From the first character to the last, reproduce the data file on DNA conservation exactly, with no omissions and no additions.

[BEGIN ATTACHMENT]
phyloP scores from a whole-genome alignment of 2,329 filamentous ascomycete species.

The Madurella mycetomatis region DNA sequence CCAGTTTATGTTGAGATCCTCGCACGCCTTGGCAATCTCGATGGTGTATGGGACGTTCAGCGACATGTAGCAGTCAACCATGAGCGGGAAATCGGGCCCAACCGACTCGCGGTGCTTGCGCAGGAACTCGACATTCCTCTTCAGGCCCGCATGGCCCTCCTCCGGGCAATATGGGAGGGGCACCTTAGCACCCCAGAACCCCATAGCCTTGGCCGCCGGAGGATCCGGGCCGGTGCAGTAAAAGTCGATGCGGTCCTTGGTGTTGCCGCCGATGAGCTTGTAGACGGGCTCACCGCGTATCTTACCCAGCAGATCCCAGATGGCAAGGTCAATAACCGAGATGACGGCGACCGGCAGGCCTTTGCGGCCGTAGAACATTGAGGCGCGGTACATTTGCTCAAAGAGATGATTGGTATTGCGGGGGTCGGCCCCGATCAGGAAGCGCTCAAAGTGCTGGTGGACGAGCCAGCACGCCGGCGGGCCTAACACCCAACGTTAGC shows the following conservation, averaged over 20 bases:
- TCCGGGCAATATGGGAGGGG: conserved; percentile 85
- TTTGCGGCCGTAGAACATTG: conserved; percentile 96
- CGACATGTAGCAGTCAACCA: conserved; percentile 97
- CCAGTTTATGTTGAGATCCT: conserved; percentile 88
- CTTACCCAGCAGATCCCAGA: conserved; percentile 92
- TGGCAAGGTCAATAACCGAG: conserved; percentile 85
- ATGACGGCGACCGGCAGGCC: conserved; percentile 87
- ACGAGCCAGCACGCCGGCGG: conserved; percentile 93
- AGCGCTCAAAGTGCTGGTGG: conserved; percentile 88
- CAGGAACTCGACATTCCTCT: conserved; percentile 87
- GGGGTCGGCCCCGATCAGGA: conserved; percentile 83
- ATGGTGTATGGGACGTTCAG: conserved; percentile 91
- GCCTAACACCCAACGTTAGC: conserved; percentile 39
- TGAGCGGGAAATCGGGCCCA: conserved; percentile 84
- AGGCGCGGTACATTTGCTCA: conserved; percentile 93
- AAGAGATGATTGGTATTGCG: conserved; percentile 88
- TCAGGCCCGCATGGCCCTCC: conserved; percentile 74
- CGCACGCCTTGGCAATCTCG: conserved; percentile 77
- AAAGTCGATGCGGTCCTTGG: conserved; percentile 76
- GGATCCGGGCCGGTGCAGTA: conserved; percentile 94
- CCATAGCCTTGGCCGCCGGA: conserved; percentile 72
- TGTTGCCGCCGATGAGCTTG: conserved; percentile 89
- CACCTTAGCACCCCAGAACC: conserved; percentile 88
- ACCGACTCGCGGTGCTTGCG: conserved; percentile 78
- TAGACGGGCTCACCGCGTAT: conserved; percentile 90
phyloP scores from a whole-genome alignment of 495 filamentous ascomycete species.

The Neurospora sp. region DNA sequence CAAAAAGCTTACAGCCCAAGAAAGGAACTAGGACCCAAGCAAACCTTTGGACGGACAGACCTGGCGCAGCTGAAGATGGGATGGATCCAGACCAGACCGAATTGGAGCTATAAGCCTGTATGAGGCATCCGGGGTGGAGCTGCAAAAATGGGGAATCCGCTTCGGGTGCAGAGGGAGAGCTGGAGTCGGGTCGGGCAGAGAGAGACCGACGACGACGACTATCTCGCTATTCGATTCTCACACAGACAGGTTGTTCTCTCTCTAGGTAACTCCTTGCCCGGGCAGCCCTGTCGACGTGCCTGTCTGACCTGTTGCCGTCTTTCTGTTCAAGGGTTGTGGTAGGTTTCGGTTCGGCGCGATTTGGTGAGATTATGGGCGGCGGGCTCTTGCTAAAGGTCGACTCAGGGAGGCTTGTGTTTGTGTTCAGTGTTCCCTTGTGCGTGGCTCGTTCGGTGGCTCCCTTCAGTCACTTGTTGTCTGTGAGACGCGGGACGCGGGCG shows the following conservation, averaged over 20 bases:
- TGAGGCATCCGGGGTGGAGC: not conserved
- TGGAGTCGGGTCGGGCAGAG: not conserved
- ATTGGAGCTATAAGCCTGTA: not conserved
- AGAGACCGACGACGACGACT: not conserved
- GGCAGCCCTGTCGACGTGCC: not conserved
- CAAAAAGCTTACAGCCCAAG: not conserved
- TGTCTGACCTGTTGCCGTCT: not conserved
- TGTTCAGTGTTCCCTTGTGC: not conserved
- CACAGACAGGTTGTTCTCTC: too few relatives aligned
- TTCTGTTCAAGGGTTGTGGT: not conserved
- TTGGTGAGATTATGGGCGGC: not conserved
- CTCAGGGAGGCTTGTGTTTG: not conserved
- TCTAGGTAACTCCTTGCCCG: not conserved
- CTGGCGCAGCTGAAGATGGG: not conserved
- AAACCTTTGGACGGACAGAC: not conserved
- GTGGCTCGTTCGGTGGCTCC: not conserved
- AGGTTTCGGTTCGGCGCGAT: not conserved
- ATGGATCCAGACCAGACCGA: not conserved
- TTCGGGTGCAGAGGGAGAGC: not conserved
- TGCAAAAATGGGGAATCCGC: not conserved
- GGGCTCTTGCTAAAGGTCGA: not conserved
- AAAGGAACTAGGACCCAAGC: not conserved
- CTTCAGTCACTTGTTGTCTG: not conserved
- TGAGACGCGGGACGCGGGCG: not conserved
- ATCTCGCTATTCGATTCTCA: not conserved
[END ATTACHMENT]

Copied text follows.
phyloP scores from a whole-genome alignment of 2,329 filamentous ascomycete species.

The Madurella mycetomatis region DNA sequence CCAGTTTATGTTGAGATCCTCGCACGCCTTGGCAATCTCGATGGTGTATGGGACGTTCAGCGACATGTAGCAGTCAACCATGAGCGGGAAATCGGGCCCAACCGACTCGCGGTGCTTGCGCAGGAACTCGACATTCCTCTTCAGGCCCGCATGGCCCTCCTCCGGGCAATATGGGAGGGGCACCTTAGCACCCCAGAACCCCATAGCCTTGGCCGCCGGAGGATCCGGGCCGGTGCAGTAAAAGTCGATGCGGTCCTTGGTGTTGCCGCCGATGAGCTTGTAGACGGGCTCACCGCGTATCTTACCCAGCAGATCCCAGATGGCAAGGTCAATAACCGAGATGACGGCGACCGGCAGGCCTTTGCGGCCGTAGAACATTGAGGCGCGGTACATTTGCTCAAAGAGATGATTGGTATTGCGGGGGTCGGCCCCGATCAGGAAGCGCTCAAAGTGCTGGTGGACGAGCCAGCACGCCGGCGGGCCTAACACCCAACGTTAGC shows the following conservation, averaged over 20 bases:
- TCCGGGCAATATGGGAGGGG: conserved; percentile 85
- TTTGCGGCCGTAGAACATTG: conserved; percentile 96
- CGACATGTAGCAGTCAACCA: conserved; percentile 97
- CCAGTTTATGTTGAGATCCT: conserved; percentile 88
- CTTACCCAGCAGATCCCAGA: conserved; percentile 92
- TGGCAAGGTCAATAACCGAG: conserved; percentile 85
- ATGACGGCGACCGGCAGGCC: conserved; percentile 87
- ACGAGCCAGCACGCCGGCGG: conserved; percentile 93
- AGCGCTCAAAGTGCTGGTGG: conserved; percentile 88
- CAGGAACTCGACATTCCTCT: conserved; percentile 87
- GGGGTCGGCCCCGATCAGGA: conserved; percentile 83
- ATGGTGTATGGGACGTTCAG: conserved; percentile 91
- GCCTAACACCCAACGTTAGC: conserved; percentile 39
- TGAGCGGGAAATCGGGCCCA: conserved; percentile 84
- AGGCGCGGTACATTTGCTCA: conserved; percentile 93
- AAGAGATGATTGGTATTGCG: conserved; percentile 88
- TCAGGCCCGCATGGCCCTCC: conserved; percentile 74
- CGCACGCCTTGGCAATCTCG: conserved; percentile 77
- AAAGTCGATGCGGTCCTTGG: conserved; percentile 76
- GGATCCGGGCCGGTGCAGTA: conserved; percentile 94
- CCATAGCCTTGGCCGCCGGA: conserved; percentile 72
- TGTTGCCGCCGATGAGCTTG: conserved; percentile 89
- CACCTTAGCACCCCAGAACC: conserved; percentile 88
- ACCGACTCGCGGTGCTTGCG: conserved; percentile 78
- TAGACGGGCTCACCGCGTAT: conserved; percentile 90
phyloP scores from a whole-genome alignment of 495 filamentous ascomycete species.

The Neurospora sp. region DNA sequence CAAAAAGCTTACAGCCCAAGAAAGGAACTAGGACCCAAGCAAACCTTTGGACGGACAGACCTGGCGCAGCTGAAGATGGGATGGATCCAGACCAGACCGAATTGGAGCTATAAGCCTGTATGAGGCATCCGGGGTGGAGCTGCAAAAATGGGGAATCCGCTTCGGGTGCAGAGGGAGAGCTGGAGTCGGGTCGGGCAGAGAGAGACCGACGACGACGACTATCTCGCTATTCGATTCTCACACAGACAGGTTGTTCTCTCTCTAGGTAACTCCTTGCCCGGGCAGCCCTGTCGACGTGCCTGTCTGACCTGTTGCCGTCTTTCTGTTCAAGGGTTGTGGTAGGTTTCGGTTCGGCGCGATTTGGTGAGATTATGGGCGGCGGGCTCTTGCTAAAGGTCGACTCAGGGAGGCTTGTGTTTGTGTTCAGTGTTCCCTTGTGCGTGGCTCGTTCGGTGGCTCCCTTCAGTCACTTGTTGTCTGTGAGACGCGGGACGCGGGCG shows the following conservation, averaged over 20 bases:
- TGAGGCATCCGGGGTGGAGC: not conserved
- TGGAGTCGGGTCGGGCAGAG: not conserved
- ATTGGAGCTATAAGCCTGTA: not conserved
- AGAGACCGACGACGACGACT: not conserved
- GGCAGCCCTGTCGACGTGCC: not conserved
- CAAAAAGCTTACAGCCCAAG: not conserved
- TGTCTGACCTGTTGCCGTCT: not conserved
- TGTTCAGTGTTCCCTTGTGC: not conserved
- CACAGACAGGTTGTTCTCTC: too few relatives aligned
- TTCTGTTCAAGGGTTGTGGT: not conserved
- TTGGTGAGATTATGGGCGGC: not conserved
- CTCAGGGAGGCTTGTGTTTG: not conserved
- TCTAGGTAACTCCTTGCCCG: not conserved
- CTGGCGCAGCTGAAGATGGG: not conserved
- AAACCTTTGGACGGACAGAC: not conserved
- GTGGCTCGTTCGGTGGCTCC: not conserved
- AGGTTTCGGTTCGGCGCGAT: not conserved
- ATGGATCCAGACCAGACCGA: not conserved
- TTCGGGTGCAGAGGGAGAGC: not conserved
- TGCAAAAATGGGGAATCCGC: not conserved
- GGGCTCTTGCTAAAGGTCGA: not conserved
- AAAGGAACTAGGACCCAAGC: not conserved
- CTTCAGTCACTTGTTGTCTG: not conserved
- TGAGACGCGGGACGCGGGCG: not conserved
- ATCTCGCTATTCGATTCTCA: not conserved